Rather, your focus should be on user experience. To gain more traffic you should focus on covering your topic in more depth, building more backlinks to boost page-level authority and nail your search intent. When people are searching for what you’re trying to rank for, make sure what you’re showing them fulfils their search intent. If someone searched ‘best cake recipe’ they won’t be interested in a page that sells the best cake near them. Google knows what users want to see when they search, so you should focus on making sure your content aligns with the search queries.

5. Blogging is dead

Blogging isn’t dead – it’s simply evolved. That only makes sense when you consider the concept of blogging. It started out more for personal, online journals – sources of information and advice for every subject under the sun. From food, travel, tech and parenting, there were prominent blogs dedicated to everything you may experience in life. But then, marketers and businesses started to notice, and blogging for business started to become a recognised and effective digital marketing technique. That was the rise of blogging, and we’re not about to experience the fall…

Sure, the internet of blogs is extremely saturated, but that doesn’t mean blogging doesn’t add value to your business. In order for Google to rank, sift and display relevant content, the criteria for which you must reach to benefit from your blogging activities has shifted. You can’t just splurge words out and hope, fingers crossed, that you might make it to the top of a SERP for a particular search query.

Now, you need to use pillar content and topic clusters. This requires a great deal of planning, strategy and knowledge – but in order to get to the top of your game, pillar content should play a large part in your content strategy.

Of course, if you don’t want to do that right now, a good rule to stick to with blogging is trying to answer questions people will ask. Then, using these topics focus on creating high quality original, authentic content that will speak to your buyers’ pain points.

6. You always have to keep it fresh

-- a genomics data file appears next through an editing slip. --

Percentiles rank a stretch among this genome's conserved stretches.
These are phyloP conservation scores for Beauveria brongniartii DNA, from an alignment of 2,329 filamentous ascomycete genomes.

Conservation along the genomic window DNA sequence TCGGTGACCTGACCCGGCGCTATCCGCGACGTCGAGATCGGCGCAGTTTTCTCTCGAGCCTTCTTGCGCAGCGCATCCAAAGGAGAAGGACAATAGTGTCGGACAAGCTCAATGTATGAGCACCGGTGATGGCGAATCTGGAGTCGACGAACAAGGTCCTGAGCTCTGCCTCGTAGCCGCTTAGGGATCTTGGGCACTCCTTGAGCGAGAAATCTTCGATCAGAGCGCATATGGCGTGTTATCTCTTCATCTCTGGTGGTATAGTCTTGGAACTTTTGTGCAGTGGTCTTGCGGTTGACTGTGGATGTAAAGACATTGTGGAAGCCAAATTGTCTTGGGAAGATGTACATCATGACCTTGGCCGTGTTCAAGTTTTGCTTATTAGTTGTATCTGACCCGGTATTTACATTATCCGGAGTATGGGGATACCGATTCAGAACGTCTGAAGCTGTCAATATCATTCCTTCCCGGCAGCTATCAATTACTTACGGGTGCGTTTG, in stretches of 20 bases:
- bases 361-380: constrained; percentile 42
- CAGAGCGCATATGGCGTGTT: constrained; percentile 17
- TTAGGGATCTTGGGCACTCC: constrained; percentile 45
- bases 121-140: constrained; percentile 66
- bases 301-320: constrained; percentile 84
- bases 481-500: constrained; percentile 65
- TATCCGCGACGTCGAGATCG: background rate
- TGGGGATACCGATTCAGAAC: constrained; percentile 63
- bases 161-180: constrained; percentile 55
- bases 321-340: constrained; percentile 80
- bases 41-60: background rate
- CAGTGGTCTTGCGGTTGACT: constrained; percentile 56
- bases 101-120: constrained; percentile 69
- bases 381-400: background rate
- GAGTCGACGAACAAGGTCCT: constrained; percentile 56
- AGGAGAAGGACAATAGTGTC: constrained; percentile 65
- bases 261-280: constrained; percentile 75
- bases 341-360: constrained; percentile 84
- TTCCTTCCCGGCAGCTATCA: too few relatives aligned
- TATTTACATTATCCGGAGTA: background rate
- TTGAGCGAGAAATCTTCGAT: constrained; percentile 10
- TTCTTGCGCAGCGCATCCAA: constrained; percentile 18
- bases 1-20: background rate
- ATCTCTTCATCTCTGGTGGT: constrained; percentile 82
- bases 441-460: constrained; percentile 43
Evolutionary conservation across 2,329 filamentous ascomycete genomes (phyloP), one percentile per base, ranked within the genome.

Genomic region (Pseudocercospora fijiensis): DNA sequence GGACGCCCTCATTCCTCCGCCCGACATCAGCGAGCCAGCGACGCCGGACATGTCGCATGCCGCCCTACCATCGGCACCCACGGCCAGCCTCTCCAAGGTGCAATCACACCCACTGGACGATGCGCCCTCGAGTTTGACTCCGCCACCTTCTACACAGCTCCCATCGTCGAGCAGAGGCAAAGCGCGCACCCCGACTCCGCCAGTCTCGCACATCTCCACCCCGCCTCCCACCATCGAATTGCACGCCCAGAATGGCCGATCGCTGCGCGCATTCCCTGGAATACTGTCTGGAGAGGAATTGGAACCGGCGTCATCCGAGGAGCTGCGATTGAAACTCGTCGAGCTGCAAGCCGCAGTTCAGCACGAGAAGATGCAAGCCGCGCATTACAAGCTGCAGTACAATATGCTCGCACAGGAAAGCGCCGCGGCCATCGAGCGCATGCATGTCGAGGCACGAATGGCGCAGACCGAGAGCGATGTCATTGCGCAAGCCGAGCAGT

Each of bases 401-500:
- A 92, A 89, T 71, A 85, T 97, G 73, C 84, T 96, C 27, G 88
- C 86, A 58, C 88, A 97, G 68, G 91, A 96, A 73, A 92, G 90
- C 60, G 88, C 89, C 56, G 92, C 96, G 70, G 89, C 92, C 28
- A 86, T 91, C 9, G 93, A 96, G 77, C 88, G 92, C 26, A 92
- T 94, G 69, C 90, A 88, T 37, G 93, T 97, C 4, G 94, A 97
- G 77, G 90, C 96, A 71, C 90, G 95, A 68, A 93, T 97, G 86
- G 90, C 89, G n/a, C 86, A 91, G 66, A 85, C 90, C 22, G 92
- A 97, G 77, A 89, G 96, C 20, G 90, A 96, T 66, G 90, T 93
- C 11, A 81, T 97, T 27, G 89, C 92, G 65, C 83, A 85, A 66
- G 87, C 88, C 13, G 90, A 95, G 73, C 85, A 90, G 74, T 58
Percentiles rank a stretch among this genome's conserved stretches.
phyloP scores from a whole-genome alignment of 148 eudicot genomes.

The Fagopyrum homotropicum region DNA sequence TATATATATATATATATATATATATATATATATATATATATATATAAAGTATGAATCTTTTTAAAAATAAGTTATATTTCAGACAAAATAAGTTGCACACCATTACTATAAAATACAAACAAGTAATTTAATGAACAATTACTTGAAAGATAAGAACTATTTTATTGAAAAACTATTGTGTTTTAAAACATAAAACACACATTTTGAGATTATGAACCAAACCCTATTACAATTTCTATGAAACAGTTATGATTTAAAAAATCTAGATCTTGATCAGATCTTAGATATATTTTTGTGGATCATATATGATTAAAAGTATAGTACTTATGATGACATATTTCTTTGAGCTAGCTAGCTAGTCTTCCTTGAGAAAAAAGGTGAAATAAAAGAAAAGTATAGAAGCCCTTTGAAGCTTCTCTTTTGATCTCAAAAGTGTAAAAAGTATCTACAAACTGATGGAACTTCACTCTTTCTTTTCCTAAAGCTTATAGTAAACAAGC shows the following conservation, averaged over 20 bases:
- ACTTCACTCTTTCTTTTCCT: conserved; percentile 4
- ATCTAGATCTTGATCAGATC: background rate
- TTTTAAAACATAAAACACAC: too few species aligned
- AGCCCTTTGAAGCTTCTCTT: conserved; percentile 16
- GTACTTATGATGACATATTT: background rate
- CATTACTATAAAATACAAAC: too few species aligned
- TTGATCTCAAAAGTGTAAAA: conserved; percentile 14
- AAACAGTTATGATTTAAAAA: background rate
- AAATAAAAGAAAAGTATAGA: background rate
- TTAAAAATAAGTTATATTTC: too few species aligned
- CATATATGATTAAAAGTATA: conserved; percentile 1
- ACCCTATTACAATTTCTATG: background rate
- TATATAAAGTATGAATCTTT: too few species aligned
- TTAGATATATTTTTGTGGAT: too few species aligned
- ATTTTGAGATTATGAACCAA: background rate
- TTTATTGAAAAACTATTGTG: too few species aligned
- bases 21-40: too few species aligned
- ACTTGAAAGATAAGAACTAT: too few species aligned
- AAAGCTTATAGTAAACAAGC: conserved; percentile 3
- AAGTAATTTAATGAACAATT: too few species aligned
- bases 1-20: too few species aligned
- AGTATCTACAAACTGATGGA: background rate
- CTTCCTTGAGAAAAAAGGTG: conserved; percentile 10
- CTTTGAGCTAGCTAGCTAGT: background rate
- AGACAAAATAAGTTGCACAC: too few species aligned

You may be aware of the strategy of refreshing content to optimise your SEO. And it’s an important strategy – this post is a freshened up post from our archives, after all.

But that doesn’t mean it’s always the best approach. So, why and when is refreshing content beneficial? If you Google ‘how to make fire’, the top result was posted in 2008. But if you Google ‘how to create a good PPC campaign’ all the results are from 2019 and 2020. Why? Because time can change what constitutes an effective PPC campaign, whereas the basic technique for making fire hasn’t changed for hundreds of thousands of years.

Freshness is a query-dependent ranking factor, so Google will determine whether freshness will impact certain content’s quality. So, there would be no point in you continuously refreshing an article on how to make fire, but when your content is about something that is constantly evolving, make sure your content is getting those regular face lifts.

7. SEO is dead

It can be difficult to visualise huge numbers. But google sees roughly 2 trillion searches each year. For a little perspective, if we talk in seconds, 1 million seconds is 11 days. 1 billion seconds is almost 32 years. 1 trillion seconds is 31,709 years. 2 trillion searches is an incomprehensible volume, and we can’t see that number dropping any time soon. There are also around 1 billion blogs on the internet, so it comes as no surprise that you can pretty much find content about anything on the internet.

 So, it only makes sense that people go to the internet to find out whatever it is that they are after, and that’s where you need to be to be found – to an extent. However, it’s being reported that over half of Google’s searches result in zero clicks thanks to images, featured snippets, and other Google-owned properties.

SEO will never be dead, not for as long as the internet exists, but diversifying and refining SEO techniques will be the key to getting to customers in a world where now, they don’t even need to leave their search engine result page to get the information they’re looking for.

The SEO game is complicated and often changing, with algorithm updates and new practices. If you need any help tackling your SEO in Bristol, get in contact with us for a free consultation.

New call-to-action

 

More Thoughts

September 17, 2020

SEO vs. PPC

Where should you focus your time and money? SEO or PPC?

Read more >
improve-seo-ranking

November 15, 2019

How to audit your website

SEO has changed dramatically over the last few years. Long gone are the days of paying for links or stuffing your website full of keywords to beat...

Read more >